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Listings

: Experimental Television Transmission

by the Baird Process
(356.3 m. Vision; 261.3 m. Sound)

: FRANK NEWMAN

At THE ORGAN of LOZELLS PICTURE HOUSE,
BIRMINGHAM
(From Midland Region)

: THE TROCADERO ORCHESTRA

Directed by ALFRED VAN DAM
From THE TROCADERO CINEMA, ELEPHANT AND
CASTLE

Contributors

Directed By: Alfred Van

: 'The First News'

WEATHER FORECAST, FIRST GENERAL NEWS
BULLETIN; London Stock Exchange Report and Bulletin for Farmers

: REGINALD DIXON

At THE ORGAN of THE TOWER BALLROOM,
BLACKPOOL
(From North Region)

: Reginald King and his Orchestra

(First Performance)
Radio Memories of 1931

: A Reading from 'Alice'

by Mr. James Agate
The day before yesterday was the centenary of the birth of Charles Dodgson, the shy and retiring Oxford mathematical don who wrote, under the name of Lewis Carroll, the 'Alice' books, 'The Hunting of the Snark' and 'Sylvie and Bruno,' while under his own name he wrote important and highly technical mathematical works. Everybody knows the story of how 'Alice in Wonderland' was first told to the original Alice of the story, Alice Liddell, the daughter of Dean Liddell, and later Mrs. Reginald Hargreaves, who sold the manuscript recently for £15,400. Besides the 'Lewis Carroll' books and his mathematical works, Dodgson published from time to time pamphlets on various subjects: descriptions of games of intellectual activity which he had invented, hints to mathematical examiners, and advice concerning letter-writing. Although the identity behind his pseudonym was an open secret, he used to disclaim any connection with 'books' not published under his real name. He died in 1898.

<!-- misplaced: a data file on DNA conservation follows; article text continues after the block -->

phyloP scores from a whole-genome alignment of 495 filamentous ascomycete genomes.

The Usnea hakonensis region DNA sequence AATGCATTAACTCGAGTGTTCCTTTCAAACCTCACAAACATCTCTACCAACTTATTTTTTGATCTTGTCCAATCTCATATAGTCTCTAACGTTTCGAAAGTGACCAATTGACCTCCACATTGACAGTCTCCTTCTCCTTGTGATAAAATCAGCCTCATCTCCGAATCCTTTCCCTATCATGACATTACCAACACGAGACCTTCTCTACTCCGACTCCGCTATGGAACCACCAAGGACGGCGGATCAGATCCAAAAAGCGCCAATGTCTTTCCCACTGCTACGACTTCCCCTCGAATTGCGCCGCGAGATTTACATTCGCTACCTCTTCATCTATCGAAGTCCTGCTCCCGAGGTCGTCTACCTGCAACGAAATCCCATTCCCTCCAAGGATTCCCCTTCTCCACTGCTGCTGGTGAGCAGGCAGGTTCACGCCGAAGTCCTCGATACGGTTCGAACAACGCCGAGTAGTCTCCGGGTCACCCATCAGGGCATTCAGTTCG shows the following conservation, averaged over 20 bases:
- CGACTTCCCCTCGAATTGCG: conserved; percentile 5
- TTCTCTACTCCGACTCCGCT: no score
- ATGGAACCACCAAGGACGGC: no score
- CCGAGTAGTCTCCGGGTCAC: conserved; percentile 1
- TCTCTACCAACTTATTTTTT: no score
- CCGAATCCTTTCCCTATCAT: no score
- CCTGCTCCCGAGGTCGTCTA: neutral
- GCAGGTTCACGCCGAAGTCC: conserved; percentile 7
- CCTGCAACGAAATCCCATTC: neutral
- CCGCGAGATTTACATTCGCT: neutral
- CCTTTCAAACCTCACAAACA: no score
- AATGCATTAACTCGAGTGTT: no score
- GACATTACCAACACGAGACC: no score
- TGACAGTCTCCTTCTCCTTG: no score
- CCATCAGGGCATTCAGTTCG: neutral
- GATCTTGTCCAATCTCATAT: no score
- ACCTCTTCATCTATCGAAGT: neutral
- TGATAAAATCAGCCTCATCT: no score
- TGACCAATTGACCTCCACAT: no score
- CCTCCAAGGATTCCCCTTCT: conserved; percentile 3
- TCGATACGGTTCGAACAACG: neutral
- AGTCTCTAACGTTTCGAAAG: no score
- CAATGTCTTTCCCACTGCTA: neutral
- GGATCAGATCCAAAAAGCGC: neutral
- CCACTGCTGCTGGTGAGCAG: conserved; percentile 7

Contributors

Author: Lewis Carroll
Reader: James Agate

: THE WIRELESS MILITARY BAND

Conductor, B. WALTON O'DONNELL
MAURICE REEVE (Pianoforte)

Contributors

Conductor: B. Walton O'Donnell
Pianoforte: Maurice Reeve

: Music of William Young

Played by THE BARBARA PULVERMACHER QUINTET :
BARBARA PULVERMACHER (Violin); ALBERT CURRAN (Violin); MARY WHITTAKER (Viola) ; OLIVE RICHARDS (Violoncello);
DOROTHEA ASPINALL (Pianoforte)
HAVING in mind the old reproach that this country has depended so much on imported music and on foreign singers and players, it is refreshing to read of an Englishman who was so eminent in his own day as to command an important position in Europe. William Young, Englishman, as he was wont to describe himself, was Chamber Musician to one of the Austrian Princes about the middle of the seventeenth century, and his first pieces wore published in Innsbruck. They are notable in another way, too. It was an age when the viols were still the popular instruments for home and concert music ; William Young 's pieces are among the first written for violins. More than that, his were the first English sonatas, so-called, to be printed. They made their appearance in the year in which the great Italian violinist and composer, Corelli, was born, and some five years before our own Henry Purcell saw the light.

Contributors

Unknown: Barbara PulvermacHer
Violin: Barbara PulvermacHer
Violin: Albert Curran
Violin: Mary Whittaker
Viola: Olive Richards
Pianoforte: Dorothea Aspinall
Music: William Young
Unknown: Henry Purcell

: 'The Second News'

WEATHER FORECAST, SECOND GENERAL NEWS
BULLETIN

: DANCE MUSIC

THE SAVOY HOTEL ORPHEANS, from The SAVOY
HOTEL








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